- Set K-12 Online-Learning Policy at the State Level
- Create a Public Market for K-12 Online Learning
- Provide Students the Right to Choose Online Learning Full Time
- Provide Students the Right to Choose Online Learning Part Time
- Authorize Statewide Online Charter Schools, Overseen by Statewide Charter Authorizers
- License Supplementary Online Providers
- Fund All Learning Opportunities Equally Per Pupil
- Exempt Online and Blended Teaching from Traditional Teacher Requirements Including Certification and Class Size
- Establish Student Learning as the Foundation of Accountability for Online Schools and Providers
- Address Market Imperfections by Providing Abundant Information to Students, Families, Schools, and Districts
Download the paper to learn
In this post, guest blogger Bill Tucker, managing director of Education Sector, responds to "The Costs of Online Learning," a paper released today as part of Fordham's Creating Sound Policy for Digital Learning series.
The latest in Fordham’s digital learning policy series tackles the tricky question of cost. And while the paper cannot offer definitive answers for policymakers and school leaders, it does provide a helpful primer on the overall economics of online and blended learning.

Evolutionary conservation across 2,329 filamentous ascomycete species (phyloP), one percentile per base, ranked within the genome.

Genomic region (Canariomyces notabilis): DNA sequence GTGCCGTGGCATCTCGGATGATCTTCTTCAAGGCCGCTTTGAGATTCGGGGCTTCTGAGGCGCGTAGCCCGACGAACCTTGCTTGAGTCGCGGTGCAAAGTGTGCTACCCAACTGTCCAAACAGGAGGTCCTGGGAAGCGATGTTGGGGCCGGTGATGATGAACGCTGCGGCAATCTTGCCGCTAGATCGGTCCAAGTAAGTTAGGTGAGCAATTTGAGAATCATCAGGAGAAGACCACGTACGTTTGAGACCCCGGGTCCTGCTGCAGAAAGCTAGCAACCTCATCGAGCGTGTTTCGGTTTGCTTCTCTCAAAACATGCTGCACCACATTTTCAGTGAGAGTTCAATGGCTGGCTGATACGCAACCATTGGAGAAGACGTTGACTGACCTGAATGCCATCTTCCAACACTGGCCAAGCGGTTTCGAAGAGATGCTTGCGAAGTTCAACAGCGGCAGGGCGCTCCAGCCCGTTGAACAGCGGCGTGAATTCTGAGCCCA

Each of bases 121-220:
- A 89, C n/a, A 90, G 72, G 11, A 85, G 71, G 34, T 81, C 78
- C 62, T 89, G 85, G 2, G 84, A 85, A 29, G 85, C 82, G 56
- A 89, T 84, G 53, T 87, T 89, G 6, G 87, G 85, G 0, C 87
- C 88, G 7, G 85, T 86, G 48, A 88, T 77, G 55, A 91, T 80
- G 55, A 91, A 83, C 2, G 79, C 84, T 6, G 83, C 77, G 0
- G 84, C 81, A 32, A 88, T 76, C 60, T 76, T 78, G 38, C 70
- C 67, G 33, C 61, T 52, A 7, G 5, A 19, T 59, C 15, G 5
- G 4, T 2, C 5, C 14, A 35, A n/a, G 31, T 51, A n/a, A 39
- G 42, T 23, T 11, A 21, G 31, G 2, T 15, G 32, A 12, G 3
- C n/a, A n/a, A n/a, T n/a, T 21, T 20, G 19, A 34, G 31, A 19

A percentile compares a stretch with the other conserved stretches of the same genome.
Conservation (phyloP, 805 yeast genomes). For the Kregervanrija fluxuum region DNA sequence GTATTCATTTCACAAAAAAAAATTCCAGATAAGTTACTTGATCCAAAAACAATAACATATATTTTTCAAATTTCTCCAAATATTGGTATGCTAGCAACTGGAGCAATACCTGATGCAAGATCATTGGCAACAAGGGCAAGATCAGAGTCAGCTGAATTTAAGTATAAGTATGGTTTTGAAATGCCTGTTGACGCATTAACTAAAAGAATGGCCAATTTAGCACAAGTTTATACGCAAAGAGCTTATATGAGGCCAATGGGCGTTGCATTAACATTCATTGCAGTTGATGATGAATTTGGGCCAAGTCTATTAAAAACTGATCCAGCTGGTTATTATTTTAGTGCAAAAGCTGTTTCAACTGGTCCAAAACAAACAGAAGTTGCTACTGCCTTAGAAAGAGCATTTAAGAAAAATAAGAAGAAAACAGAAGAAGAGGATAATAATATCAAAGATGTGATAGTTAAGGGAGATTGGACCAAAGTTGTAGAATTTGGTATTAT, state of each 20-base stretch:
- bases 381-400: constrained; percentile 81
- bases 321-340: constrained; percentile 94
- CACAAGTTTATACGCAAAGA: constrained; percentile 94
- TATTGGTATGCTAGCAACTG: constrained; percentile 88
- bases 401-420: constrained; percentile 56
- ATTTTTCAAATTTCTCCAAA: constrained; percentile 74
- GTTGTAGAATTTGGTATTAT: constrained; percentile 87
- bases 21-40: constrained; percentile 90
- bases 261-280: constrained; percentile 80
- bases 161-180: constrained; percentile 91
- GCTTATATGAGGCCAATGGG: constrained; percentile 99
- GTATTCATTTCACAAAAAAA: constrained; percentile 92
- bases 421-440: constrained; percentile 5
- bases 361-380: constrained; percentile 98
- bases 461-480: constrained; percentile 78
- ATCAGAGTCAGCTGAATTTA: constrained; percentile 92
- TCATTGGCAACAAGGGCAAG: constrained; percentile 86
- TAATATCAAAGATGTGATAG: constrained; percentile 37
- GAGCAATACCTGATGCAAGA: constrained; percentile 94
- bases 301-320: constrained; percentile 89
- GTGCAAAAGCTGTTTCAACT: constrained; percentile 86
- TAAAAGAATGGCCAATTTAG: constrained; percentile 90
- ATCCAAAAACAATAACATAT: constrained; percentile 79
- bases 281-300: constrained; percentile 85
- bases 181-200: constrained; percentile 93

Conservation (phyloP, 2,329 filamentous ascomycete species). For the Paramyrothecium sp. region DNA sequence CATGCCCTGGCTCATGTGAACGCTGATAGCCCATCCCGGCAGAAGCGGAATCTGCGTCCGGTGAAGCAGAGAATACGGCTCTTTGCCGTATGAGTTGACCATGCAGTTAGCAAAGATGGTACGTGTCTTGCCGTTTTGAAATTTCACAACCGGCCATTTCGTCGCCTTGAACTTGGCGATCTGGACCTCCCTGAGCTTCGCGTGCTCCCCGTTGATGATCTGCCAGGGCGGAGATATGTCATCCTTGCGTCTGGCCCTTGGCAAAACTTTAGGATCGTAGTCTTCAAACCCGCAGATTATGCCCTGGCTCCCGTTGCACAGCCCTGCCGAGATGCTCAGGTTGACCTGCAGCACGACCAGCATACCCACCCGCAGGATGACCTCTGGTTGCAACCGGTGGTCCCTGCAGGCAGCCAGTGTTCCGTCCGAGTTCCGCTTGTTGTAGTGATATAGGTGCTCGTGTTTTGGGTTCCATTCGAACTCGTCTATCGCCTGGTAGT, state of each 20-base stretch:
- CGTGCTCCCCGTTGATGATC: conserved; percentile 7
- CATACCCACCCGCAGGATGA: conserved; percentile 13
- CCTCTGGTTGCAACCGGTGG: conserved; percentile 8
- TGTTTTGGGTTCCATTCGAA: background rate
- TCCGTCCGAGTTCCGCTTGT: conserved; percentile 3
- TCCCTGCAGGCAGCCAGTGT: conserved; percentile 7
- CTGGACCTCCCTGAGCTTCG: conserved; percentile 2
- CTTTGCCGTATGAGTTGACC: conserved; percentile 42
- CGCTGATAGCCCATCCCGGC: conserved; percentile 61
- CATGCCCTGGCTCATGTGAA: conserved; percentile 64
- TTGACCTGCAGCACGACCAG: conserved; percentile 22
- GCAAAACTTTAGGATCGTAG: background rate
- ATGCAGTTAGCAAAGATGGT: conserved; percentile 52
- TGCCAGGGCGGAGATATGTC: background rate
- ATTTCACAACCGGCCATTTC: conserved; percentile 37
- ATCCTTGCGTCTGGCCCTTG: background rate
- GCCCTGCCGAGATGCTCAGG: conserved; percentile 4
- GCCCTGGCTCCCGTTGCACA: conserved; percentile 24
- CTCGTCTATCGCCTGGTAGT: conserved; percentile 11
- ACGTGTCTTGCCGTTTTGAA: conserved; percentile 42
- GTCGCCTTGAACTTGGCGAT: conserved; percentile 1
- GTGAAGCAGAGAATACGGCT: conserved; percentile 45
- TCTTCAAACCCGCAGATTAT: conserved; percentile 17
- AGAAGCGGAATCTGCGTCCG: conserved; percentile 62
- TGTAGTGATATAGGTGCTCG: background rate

The top-line findings, that blended learning models cost an estimated $8,900 per pupil (+/- 15%) and fully online schools cost $6,400 (+/- 20%), will surely be repeated in statehouse policy battles throughout the country. But, those who actually read the short brief will quickly realize that the authors have bent over backwards to caveat their findings in multiple ways. The most important of these caveats? The author’s cost figures reflect estimates of what online and blended schools are currently spending, rather than what they should be spending. In other words, since we have little understanding of how spending relates to student outcomes, the authors cannot say much about either the effectiveness or productivity of this spending. Is it the right amount? We just don’t know.